Wednesday, October 31, 2007

Westboro Baptist Church, the Common Law, and the Limits of Free Speech

So, one of the relatively few truly despicable groups of people in the world now has to pay millions- far beyond its assets- as restitution for one of its "God Hates Fags" protests of a military funeral. I hope this doesn't destroy my libertarian street cred too much, but I'm not exactly getting ready to burn the courthouse down over this one.

Actually, I don't think this case implicated freedom of speech all that much to begin with. The primary claims in the case were for invasion of privacy and intentional infliction of emotional distress (IIED). For the privacy claim, the issue is highly factual, and I don't think the media provides enough facts to make a truly worthwhile evaluation of the claim; in other words, I think you have to trust the jury's fact-finding that this was an invasion of privacy implicating no free speech rights.

But the IIED claim clearly implicates no free speech rights in my view. IIED is an intentional tort that primarily evolved through the common law- it is not a result, by and large, of legislative action and findings, especially in Maryland if I remember correctly. The common law will rarely implicate free speech because it develops on a case by case basis; moreover, common law rules are usually highly fact-dependent, involving consideration of the entire circumstances surrounding the case. In other words, common law rules are usually trustworthy because they avoid one-size-fits-all prior restraints.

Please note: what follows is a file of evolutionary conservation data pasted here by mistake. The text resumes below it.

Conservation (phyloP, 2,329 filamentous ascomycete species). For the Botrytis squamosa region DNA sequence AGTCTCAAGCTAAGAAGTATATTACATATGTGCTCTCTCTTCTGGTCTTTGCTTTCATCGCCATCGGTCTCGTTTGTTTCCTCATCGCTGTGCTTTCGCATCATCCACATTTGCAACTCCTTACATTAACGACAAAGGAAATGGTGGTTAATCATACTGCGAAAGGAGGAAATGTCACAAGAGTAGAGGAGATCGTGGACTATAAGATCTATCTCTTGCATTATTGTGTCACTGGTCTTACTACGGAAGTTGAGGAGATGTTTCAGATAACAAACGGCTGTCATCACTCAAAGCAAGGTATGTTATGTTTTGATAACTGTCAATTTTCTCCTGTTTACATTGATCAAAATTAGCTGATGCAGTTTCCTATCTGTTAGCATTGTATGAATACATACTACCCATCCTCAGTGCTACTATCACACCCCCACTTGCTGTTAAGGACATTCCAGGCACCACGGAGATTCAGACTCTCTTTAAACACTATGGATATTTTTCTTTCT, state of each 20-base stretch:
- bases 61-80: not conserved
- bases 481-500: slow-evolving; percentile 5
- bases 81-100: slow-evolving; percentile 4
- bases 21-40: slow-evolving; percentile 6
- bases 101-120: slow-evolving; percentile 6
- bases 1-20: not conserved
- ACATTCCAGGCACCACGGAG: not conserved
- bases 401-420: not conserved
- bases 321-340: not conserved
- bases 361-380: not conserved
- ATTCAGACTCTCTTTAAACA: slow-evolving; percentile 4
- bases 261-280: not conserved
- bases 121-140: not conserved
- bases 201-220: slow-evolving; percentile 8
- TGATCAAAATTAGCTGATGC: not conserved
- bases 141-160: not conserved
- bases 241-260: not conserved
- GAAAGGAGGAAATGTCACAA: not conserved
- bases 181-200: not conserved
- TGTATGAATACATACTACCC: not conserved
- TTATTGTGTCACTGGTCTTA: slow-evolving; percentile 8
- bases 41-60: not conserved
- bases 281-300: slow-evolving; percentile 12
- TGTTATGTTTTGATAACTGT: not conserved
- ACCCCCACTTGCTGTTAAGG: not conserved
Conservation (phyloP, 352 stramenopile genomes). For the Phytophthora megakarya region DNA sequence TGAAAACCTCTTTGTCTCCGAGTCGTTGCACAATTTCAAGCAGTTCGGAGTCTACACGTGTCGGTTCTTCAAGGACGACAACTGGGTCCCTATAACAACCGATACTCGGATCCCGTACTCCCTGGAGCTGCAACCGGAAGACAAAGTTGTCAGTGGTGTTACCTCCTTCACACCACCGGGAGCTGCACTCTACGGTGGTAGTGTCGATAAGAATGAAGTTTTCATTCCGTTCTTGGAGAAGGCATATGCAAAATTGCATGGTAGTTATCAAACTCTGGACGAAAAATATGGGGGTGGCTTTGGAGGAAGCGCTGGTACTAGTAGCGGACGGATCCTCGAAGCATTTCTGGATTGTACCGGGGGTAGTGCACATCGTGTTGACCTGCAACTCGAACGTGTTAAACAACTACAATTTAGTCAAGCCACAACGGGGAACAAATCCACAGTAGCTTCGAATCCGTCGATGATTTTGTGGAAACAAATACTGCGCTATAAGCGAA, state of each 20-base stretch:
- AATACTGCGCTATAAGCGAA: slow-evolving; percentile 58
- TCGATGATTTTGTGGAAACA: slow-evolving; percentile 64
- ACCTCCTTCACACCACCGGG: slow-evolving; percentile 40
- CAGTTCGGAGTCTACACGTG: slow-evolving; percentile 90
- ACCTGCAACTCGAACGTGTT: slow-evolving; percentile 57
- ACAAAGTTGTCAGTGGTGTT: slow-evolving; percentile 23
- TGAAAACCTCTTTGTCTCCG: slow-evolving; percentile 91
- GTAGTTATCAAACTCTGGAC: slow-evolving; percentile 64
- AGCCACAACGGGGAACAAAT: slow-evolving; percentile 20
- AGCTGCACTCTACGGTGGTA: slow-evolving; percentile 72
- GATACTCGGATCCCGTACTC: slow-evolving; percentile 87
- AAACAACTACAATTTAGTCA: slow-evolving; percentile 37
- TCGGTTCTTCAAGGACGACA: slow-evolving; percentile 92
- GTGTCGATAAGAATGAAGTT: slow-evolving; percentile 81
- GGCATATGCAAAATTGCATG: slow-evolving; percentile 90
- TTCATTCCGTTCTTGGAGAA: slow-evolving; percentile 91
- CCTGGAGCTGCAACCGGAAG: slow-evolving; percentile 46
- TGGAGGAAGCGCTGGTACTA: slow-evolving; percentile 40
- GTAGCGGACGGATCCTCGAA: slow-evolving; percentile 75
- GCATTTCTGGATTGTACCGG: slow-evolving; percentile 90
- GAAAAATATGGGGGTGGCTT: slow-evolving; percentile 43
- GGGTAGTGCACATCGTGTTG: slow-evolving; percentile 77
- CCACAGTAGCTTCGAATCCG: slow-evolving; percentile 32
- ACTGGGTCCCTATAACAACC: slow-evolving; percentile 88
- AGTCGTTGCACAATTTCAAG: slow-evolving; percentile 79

Just as important is the fact that the golden rule of libertarianism is that a person should be allowed to do just about anything, as long as they are doing no harm to others. Well, the central point of IIED is that the conduct in question actually causes harm to others. For those without a legal background, to be found liable for IIED, a person must meet several factors- (1) Intentional or reckless conduct, that is (2) extreme or outrageous, (3) resulting in (4) severe emotional distress. Usually, the emotional distress must be so severe as to be medically diagnosable. However, the more extreme and intentional the conduct the smaller the amount of distress required for liability. Either way the central point of the claim is that the defendant intended to cause real harm to the plaintiff. Actions of any stripe that are intended to cause actual harm to another person are actions that libertarians usually find appropriate for punishment.

In this case, I don't think there's any question that protesting the funeral of a private (as opposed to a public) person while also attacking the deceased's character is "extreme or outrageous." There is also little doubt that only a complete moron would think such conduct would be unlikely to cause severe harm to the family of the deceased. In other words- the Phelpses knew or should have known that their conduct was extremely likely to cause very real injury to the soldier's family, and yet engaged in the conduct anyways. Intentional infliction of physical harm implicates no free speech concerns in my view.

This isn't to say that the Westboro Baptist Church is forbidden from running around claiming that soldiers are getting killed because "God hates fags." Instead, it is to say that they are going beyond the realm of speech when they do so within the context of a funeral where grieving friends and family members are present. It's not quite yelling "fire" in a crowded theater- but it's close.